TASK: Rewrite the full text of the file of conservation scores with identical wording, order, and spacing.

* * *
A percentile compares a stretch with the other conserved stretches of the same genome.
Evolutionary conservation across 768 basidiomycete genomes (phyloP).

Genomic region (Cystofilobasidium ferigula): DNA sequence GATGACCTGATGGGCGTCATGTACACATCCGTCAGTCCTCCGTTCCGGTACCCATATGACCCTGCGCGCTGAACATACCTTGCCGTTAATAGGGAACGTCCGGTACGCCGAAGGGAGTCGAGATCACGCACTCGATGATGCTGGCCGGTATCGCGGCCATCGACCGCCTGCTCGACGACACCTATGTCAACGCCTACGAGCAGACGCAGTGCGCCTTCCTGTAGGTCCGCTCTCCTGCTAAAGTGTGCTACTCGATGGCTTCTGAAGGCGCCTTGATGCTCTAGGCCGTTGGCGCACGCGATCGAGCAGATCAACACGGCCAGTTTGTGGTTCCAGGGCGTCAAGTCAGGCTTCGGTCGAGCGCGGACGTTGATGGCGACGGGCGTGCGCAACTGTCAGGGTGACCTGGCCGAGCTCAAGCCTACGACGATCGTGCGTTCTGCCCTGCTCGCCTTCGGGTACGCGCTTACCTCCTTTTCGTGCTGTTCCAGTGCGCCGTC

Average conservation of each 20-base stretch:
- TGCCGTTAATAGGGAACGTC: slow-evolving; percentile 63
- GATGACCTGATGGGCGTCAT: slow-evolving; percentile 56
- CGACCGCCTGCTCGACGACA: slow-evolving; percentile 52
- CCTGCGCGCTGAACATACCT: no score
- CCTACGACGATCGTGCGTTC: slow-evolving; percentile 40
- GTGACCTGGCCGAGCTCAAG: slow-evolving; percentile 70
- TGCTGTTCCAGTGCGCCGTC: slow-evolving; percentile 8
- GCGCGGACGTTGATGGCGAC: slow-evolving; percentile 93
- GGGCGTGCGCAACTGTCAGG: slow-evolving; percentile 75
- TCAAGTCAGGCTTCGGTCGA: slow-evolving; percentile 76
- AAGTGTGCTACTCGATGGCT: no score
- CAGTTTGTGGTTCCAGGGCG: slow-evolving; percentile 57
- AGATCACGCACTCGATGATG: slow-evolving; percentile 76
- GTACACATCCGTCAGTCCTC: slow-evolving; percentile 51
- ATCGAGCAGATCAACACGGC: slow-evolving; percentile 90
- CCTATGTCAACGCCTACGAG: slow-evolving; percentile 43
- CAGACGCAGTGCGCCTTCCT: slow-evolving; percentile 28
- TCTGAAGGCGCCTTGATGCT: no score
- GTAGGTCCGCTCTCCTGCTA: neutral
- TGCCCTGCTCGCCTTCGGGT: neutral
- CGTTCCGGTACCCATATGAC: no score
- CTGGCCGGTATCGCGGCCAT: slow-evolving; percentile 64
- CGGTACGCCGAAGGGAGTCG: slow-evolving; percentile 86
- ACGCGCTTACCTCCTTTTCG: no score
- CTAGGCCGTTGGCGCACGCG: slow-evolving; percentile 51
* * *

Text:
A percentile compares a stretch with the other conserved stretches of the same genome.
Evolutionary conservation across 768 basidiomycete genomes (phyloP).

Genomic region (Cystofilobasidium ferigula): DNA sequence GATGACCTGATGGGCGTCATGTACACATCCGTCAGTCCTCCGTTCCGGTACCCATATGACCCTGCGCGCTGAACATACCTTGCCGTTAATAGGGAACGTCCGGTACGCCGAAGGGAGTCGAGATCACGCACTCGATGATGCTGGCCGGTATCGCGGCCATCGACCGCCTGCTCGACGACACCTATGTCAACGCCTACGAGCAGACGCAGTGCGCCTTCCTGTAGGTCCGCTCTCCTGCTAAAGTGTGCTACTCGATGGCTTCTGAAGGCGCCTTGATGCTCTAGGCCGTTGGCGCACGCGATCGAGCAGATCAACACGGCCAGTTTGTGGTTCCAGGGCGTCAAGTCAGGCTTCGGTCGAGCGCGGACGTTGATGGCGACGGGCGTGCGCAACTGTCAGGGTGACCTGGCCGAGCTCAAGCCTACGACGATCGTGCGTTCTGCCCTGCTCGCCTTCGGGTACGCGCTTACCTCCTTTTCGTGCTGTTCCAGTGCGCCGTC

Average conservation of each 20-base stretch:
- TGCCGTTAATAGGGAACGTC: slow-evolving; percentile 63
- GATGACCTGATGGGCGTCAT: slow-evolving; percentile 56
- CGACCGCCTGCTCGACGACA: slow-evolving; percentile 52
- CCTGCGCGCTGAACATACCT: no score
- CCTACGACGATCGTGCGTTC: slow-evolving; percentile 40
- GTGACCTGGCCGAGCTCAAG: slow-evolving; percentile 70
- TGCTGTTCCAGTGCGCCGTC: slow-evolving; percentile 8
- GCGCGGACGTTGATGGCGAC: slow-evolving; percentile 93
- GGGCGTGCGCAACTGTCAGG: slow-evolving; percentile 75
- TCAAGTCAGGCTTCGGTCGA: slow-evolving; percentile 76
- AAGTGTGCTACTCGATGGCT: no score
- CAGTTTGTGGTTCCAGGGCG: slow-evolving; percentile 57
- AGATCACGCACTCGATGATG: slow-evolving; percentile 76
- GTACACATCCGTCAGTCCTC: slow-evolving; percentile 51
- ATCGAGCAGATCAACACGGC: slow-evolving; percentile 90
- CCTATGTCAACGCCTACGAG: slow-evolving; percentile 43
- CAGACGCAGTGCGCCTTCCT: slow-evolving; percentile 28
- TCTGAAGGCGCCTTGATGCT: no score
- GTAGGTCCGCTCTCCTGCTA: neutral
- TGCCCTGCTCGCCTTCGGGT: neutral
- CGTTCCGGTACCCATATGAC: no score
- CTGGCCGGTATCGCGGCCAT: slow-evolving; percentile 64
- CGGTACGCCGAAGGGAGTCG: slow-evolving; percentile 86
- ACGCGCTTACCTCCTTTTCG: no score
- CTAGGCCGTTGGCGCACGCG: slow-evolving; percentile 51